It isn't often that one is able use "euphonium" in a sentence. A euphonium is a higher-pitched, tenor sibling to the tuba, and the word "euphonium" means "beautiful-sounding." The euphonium is beautiful-sounding to John Carrico, and he has played it for more than 30 years, ever since he was a kid. John was born near Boston, Massachusetts, grew up outside of Detroit, Michigan, and attended Michigan State University where he majored in physics. John states, "A lot of what I have done in my work life is problem solving, figuring out new methods to achieve something unanticipated. Studying physics gave me a good background in how to solve problems, as well as a basis for understanding aerospace." When he was younger, he wanted to be an astronaut, exploring the Moon and the planets. John may not be directly exploring the Solar System today, but he is contributing to our knowledge of its boundary through his work on the IBEX mission.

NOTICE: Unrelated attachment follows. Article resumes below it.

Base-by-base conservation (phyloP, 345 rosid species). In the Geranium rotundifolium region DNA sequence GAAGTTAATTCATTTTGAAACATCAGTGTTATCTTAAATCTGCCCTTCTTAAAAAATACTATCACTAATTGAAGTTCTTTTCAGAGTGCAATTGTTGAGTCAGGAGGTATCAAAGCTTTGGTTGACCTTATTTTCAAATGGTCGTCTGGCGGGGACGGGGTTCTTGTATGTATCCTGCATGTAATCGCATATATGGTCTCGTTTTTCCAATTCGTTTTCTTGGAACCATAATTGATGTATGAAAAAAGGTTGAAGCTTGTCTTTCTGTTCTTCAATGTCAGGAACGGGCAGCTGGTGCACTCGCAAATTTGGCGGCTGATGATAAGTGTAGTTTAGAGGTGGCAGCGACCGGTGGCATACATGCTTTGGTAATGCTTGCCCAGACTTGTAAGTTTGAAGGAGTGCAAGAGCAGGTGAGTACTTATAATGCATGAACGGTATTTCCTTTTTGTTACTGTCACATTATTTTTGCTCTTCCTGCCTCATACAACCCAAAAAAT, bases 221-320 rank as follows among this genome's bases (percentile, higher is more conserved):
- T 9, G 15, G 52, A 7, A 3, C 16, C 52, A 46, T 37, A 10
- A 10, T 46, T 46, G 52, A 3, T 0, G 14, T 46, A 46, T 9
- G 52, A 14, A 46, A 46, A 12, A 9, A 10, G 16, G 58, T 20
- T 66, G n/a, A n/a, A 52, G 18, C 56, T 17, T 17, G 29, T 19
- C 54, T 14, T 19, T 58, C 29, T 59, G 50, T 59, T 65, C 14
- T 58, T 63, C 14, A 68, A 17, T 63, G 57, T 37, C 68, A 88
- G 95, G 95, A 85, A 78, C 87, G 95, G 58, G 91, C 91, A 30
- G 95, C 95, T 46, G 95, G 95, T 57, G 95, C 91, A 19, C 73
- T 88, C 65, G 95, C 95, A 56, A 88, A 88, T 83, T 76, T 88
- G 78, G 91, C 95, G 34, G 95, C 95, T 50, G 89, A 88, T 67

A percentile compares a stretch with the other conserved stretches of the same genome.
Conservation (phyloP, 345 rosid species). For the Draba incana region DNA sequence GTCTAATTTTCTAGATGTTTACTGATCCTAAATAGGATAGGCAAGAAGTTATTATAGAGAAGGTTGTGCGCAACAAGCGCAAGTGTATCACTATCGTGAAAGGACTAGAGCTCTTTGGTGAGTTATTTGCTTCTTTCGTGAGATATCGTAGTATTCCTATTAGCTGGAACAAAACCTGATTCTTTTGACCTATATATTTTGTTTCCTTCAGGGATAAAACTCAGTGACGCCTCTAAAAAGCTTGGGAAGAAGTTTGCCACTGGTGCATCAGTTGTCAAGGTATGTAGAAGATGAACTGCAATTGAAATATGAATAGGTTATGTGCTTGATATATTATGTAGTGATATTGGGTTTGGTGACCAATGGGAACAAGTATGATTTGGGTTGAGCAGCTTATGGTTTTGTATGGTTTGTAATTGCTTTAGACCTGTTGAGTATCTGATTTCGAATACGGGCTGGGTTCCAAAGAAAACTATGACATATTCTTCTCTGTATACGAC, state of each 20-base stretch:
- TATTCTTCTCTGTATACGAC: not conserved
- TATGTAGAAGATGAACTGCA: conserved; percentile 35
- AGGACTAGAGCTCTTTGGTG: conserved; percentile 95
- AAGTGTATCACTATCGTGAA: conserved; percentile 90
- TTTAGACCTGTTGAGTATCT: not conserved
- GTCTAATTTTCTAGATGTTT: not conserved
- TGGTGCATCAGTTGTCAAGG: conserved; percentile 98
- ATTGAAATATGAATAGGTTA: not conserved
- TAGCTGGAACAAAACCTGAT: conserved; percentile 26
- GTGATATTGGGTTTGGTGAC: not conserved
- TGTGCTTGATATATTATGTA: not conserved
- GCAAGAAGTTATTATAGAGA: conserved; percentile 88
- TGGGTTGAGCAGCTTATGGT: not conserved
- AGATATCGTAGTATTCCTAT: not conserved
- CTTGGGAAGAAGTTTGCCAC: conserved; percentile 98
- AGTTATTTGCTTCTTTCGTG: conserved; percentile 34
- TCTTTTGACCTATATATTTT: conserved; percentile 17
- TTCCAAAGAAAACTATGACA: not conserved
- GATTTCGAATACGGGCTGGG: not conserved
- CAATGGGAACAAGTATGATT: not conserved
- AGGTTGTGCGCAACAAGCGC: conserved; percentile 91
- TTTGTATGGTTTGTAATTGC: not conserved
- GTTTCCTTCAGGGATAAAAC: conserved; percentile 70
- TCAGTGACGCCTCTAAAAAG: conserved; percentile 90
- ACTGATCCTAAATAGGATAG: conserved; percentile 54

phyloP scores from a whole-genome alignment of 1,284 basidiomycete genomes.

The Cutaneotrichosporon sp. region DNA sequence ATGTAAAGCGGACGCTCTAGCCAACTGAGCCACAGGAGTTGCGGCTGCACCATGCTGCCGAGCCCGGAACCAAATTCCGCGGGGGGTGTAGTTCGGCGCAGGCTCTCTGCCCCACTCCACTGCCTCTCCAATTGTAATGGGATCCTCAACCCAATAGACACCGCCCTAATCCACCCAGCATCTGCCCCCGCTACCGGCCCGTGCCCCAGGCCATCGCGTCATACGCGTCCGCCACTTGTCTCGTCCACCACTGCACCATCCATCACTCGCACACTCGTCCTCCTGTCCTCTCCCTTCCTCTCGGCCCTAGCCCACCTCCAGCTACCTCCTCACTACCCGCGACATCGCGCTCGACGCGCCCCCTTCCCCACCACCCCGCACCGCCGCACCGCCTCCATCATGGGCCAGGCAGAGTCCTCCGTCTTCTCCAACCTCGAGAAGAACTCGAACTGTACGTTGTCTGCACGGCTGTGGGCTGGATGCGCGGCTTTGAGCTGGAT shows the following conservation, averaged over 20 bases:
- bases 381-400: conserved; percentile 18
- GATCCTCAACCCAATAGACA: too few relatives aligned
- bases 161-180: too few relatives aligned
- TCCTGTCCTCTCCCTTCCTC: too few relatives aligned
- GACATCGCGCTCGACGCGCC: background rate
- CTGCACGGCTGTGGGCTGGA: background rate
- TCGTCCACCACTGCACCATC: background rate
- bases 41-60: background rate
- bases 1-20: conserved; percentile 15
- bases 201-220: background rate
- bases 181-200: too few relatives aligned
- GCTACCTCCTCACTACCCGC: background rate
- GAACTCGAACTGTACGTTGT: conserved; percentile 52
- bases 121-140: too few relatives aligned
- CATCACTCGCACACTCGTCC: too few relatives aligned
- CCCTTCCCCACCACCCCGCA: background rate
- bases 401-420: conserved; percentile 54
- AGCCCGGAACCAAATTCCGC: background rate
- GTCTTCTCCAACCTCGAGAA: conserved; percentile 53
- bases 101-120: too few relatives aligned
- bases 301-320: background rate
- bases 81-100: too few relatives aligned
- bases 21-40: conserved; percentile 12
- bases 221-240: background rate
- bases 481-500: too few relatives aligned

John has been inspired throughout his life by family, friends, co-workers and historical figures. "It seems that almost everyone I meet and read about has interesting ideas and stories," John says. He has worked on many different types of spacecraft missions, such as Clementine and the Wilkinson Microwave Anisotropy Probe (WMAP), and he has developed software used around the world for mission planning, spacecraft maneuver planning, and trajectory design. John is currently the group lead for the Flight Dynamics Group for the IBEX mission. His team processes the tracking data to determine where IBEX is and where it's going. They plan the maneuvers to make sure the spacecraft's orbit meets the mission and science requirements, and they create the data files to tell the tracking stations where to point their satellite dishes for communication with and tracking of IBEX. "Like a ship has navigators, we are the 'astrogators' of the IBEX spacecraft," quips John, "and I'm really proud to work with the individuals in our group."